Diversity, ecological structure, and conservation of the landbird community of Dadia reserve, Greece
Diversity and Distributions
Birds are integral to many environmental monitoring schemes. However, there has been little research on the ecological basis of utilizing bird species as indicators of their respective communities and habitats. We used point counts to survey 72 landbird species, 16 of conservation concern, in the Dadia Nature Reserve, Greece, in order to understand the ecology of bird diversity patterns, analyse community composition, identify species characteristic of major vegetation types, and improve long-term management and monitoring protocols. We sampled 36 sites representing 21 vegetation types. Highly heterogeneous sites were the most species rich and rural mosaics (small fields and pastures of low intensity land use, separated by thick hedgerows and tree lines) were twice as rich as intensified crop monocultures. Using multivariate analysis, we found that vegetation cover and height affected the composition of the avifauna. Twenty-one predefined vegetation categories clustered into eight distinct bird habitat types: field crops, rural mosaics, mosaic sites, poplar trees, broadleaved woods, pinewoods, shrubs, and heaths. Ten bird species were highly characteristic of the main bird habitat types in the study area. Our results emphasize the importance of conserving rural mosaics, hedgerows, and openings within forests for landbird conservation in the Mediterranean countryside. We also provide evidence in support of maintaining horizontal heterogeneity at a local scale. Finally, we suggest that monitoring populations of certain indicator bird species can be a cost-effective and efficient way to monitor the state and habitat quality of the entire landbird community, thereby integrating the knowledge of community structure into conservation decision-making.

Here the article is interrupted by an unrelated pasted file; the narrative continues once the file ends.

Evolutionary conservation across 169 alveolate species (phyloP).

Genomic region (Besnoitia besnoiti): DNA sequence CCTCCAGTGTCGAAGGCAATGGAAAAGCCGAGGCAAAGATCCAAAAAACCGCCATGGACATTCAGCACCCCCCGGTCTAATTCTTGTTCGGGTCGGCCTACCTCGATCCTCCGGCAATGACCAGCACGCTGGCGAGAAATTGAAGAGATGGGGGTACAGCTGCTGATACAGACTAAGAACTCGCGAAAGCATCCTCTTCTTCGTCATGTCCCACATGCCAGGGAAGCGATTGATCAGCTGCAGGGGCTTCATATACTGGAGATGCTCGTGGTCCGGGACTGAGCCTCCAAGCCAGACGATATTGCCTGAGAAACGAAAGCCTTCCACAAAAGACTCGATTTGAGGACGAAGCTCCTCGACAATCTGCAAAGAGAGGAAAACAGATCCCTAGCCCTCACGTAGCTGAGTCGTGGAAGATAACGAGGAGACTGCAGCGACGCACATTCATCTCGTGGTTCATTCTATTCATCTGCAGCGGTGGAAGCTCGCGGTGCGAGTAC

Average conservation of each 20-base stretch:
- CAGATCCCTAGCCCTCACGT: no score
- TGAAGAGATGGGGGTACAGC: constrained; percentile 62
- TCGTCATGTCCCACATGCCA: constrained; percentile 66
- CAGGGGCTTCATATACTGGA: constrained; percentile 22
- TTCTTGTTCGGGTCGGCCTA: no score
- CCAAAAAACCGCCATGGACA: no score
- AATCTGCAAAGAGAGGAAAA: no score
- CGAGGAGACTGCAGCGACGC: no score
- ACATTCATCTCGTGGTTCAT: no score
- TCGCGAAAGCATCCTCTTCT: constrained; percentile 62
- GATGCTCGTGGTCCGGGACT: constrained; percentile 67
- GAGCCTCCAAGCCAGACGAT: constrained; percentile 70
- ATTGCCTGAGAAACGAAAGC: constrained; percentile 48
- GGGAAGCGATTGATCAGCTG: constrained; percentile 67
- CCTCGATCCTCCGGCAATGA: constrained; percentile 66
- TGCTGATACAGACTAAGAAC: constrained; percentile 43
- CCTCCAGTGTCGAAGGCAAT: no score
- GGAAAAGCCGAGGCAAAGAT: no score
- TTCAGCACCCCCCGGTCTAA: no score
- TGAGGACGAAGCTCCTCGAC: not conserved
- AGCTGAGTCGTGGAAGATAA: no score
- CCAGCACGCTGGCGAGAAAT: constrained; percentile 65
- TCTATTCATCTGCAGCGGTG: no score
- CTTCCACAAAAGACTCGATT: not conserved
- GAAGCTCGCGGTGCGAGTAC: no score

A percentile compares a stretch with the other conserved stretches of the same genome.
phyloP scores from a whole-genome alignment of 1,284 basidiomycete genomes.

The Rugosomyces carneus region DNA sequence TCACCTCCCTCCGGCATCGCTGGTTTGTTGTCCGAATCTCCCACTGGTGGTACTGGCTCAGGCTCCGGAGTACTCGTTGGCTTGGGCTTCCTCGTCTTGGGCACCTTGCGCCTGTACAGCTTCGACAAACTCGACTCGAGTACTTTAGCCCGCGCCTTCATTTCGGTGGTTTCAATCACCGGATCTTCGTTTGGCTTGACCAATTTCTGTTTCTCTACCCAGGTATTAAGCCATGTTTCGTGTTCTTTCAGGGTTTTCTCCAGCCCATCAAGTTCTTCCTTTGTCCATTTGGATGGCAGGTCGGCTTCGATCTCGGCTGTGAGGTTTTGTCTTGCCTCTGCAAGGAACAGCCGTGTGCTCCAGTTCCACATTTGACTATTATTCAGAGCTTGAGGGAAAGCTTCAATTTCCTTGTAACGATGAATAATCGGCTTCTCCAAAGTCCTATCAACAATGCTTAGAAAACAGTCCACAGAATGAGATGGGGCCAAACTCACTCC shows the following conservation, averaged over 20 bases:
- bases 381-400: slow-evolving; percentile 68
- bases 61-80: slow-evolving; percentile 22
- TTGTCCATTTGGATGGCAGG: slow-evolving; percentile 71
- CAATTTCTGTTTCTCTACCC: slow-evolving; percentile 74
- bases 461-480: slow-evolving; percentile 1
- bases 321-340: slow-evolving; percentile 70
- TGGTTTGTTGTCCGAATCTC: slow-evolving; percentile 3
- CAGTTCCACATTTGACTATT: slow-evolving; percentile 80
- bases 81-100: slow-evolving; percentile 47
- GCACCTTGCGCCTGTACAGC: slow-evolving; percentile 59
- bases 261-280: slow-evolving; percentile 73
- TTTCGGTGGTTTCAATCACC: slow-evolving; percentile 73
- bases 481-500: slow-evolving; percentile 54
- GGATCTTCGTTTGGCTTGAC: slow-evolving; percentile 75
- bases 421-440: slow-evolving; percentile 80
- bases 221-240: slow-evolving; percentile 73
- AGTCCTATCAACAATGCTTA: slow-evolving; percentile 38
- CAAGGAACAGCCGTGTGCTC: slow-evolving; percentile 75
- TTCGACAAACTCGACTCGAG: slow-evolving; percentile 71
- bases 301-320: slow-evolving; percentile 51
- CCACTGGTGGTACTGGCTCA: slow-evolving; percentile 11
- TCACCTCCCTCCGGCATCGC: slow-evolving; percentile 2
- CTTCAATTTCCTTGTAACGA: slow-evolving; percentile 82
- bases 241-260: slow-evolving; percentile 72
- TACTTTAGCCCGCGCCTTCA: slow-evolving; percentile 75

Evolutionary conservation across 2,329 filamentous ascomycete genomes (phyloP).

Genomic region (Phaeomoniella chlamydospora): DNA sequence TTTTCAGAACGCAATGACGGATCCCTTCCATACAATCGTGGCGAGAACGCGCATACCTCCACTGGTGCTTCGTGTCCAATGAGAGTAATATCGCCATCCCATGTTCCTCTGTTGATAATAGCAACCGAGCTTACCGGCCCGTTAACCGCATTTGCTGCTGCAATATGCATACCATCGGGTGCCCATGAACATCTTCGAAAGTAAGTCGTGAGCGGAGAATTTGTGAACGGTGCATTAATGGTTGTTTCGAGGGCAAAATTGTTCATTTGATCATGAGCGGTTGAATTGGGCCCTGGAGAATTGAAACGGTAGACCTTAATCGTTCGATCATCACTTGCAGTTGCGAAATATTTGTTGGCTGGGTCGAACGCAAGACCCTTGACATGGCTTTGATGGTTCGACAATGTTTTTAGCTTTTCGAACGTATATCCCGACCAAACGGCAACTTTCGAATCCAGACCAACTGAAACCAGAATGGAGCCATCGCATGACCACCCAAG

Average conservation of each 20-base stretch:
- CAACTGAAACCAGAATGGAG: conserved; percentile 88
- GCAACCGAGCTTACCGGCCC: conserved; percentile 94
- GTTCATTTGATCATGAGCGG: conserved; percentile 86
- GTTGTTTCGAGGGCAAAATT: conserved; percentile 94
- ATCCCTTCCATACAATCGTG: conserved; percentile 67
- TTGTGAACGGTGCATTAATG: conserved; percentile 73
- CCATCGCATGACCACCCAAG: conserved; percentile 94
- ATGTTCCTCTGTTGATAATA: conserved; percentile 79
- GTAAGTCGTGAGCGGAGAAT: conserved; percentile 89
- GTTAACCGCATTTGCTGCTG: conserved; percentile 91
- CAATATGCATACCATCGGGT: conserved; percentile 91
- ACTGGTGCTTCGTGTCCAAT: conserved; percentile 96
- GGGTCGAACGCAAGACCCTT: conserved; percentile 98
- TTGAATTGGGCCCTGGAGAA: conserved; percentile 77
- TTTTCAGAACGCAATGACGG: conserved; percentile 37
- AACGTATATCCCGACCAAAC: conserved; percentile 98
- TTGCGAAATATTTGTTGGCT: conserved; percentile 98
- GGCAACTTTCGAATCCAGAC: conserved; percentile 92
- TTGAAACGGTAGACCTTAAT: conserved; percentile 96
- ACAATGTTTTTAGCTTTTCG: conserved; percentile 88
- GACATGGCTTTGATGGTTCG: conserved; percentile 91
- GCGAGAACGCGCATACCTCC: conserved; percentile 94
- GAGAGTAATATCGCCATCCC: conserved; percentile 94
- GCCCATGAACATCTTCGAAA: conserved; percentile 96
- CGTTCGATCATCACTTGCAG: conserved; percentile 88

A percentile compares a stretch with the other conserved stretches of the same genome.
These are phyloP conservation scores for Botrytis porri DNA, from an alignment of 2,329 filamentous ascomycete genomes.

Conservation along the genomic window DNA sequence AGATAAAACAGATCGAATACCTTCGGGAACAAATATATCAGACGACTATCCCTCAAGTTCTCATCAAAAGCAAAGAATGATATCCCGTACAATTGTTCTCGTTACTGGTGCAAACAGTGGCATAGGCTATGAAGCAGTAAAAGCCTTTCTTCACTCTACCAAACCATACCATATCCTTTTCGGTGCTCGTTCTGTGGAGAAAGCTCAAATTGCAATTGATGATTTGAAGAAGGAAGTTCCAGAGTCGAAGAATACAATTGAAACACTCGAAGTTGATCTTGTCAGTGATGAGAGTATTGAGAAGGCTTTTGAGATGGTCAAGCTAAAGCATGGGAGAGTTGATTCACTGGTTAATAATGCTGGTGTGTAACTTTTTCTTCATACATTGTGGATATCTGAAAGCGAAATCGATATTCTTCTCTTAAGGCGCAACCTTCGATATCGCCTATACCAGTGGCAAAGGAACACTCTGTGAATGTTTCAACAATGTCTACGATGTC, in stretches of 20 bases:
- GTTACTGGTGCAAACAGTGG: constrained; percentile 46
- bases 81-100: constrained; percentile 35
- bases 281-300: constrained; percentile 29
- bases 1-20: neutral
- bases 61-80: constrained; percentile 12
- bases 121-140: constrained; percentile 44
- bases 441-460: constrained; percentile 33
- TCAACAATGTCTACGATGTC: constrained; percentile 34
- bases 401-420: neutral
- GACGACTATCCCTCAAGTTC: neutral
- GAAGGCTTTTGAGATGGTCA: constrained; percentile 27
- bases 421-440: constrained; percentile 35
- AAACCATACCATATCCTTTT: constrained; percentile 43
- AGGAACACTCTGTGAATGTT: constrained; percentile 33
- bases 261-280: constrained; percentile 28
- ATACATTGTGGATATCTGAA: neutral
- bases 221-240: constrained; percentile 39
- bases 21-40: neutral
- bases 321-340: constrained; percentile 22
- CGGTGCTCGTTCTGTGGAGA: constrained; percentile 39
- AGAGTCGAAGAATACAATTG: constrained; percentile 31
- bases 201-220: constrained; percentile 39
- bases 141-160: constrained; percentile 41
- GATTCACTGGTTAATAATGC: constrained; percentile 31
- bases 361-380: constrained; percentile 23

Author(s): Kati, VI; Sekercioglu, CH
Journal: Diversity and Distributions